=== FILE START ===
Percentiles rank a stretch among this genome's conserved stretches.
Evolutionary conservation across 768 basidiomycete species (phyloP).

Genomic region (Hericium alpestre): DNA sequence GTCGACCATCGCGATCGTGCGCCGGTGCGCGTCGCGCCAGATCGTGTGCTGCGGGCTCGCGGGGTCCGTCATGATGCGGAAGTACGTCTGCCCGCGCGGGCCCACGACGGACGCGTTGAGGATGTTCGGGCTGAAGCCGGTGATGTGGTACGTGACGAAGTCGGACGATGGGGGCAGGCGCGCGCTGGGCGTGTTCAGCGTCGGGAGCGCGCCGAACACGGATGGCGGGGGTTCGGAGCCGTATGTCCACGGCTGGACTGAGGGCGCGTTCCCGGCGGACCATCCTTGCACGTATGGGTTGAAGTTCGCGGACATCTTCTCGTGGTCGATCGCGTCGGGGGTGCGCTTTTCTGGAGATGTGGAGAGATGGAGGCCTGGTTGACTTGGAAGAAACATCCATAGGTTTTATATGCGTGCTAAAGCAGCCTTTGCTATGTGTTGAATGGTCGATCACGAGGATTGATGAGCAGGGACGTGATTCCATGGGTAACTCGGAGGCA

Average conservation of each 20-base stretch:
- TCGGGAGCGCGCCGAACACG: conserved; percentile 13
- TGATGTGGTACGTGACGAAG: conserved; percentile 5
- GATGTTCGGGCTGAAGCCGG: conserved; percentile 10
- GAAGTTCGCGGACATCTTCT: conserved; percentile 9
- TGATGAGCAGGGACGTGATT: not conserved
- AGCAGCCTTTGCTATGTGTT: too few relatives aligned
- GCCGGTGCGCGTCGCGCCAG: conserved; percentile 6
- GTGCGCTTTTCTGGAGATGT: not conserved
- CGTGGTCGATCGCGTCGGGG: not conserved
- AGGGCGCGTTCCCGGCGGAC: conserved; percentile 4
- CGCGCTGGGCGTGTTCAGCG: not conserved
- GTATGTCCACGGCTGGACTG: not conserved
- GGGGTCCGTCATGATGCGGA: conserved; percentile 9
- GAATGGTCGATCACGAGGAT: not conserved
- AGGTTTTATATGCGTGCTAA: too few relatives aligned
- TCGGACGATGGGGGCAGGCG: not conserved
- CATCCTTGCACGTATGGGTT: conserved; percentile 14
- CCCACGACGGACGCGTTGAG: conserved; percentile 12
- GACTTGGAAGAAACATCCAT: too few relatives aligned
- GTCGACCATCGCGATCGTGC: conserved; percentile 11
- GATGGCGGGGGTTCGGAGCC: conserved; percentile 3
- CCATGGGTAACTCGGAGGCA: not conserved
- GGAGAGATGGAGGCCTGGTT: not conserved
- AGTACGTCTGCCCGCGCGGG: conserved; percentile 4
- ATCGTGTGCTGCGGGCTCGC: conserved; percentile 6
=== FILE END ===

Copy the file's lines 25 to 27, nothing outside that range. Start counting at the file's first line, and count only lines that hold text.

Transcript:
- GATGGCGGGGGTTCGGAGCC: conserved; percentile 3
- CCATGGGTAACTCGGAGGCA: not conserved
- GGAGAGATGGAGGCCTGGTT: not conserved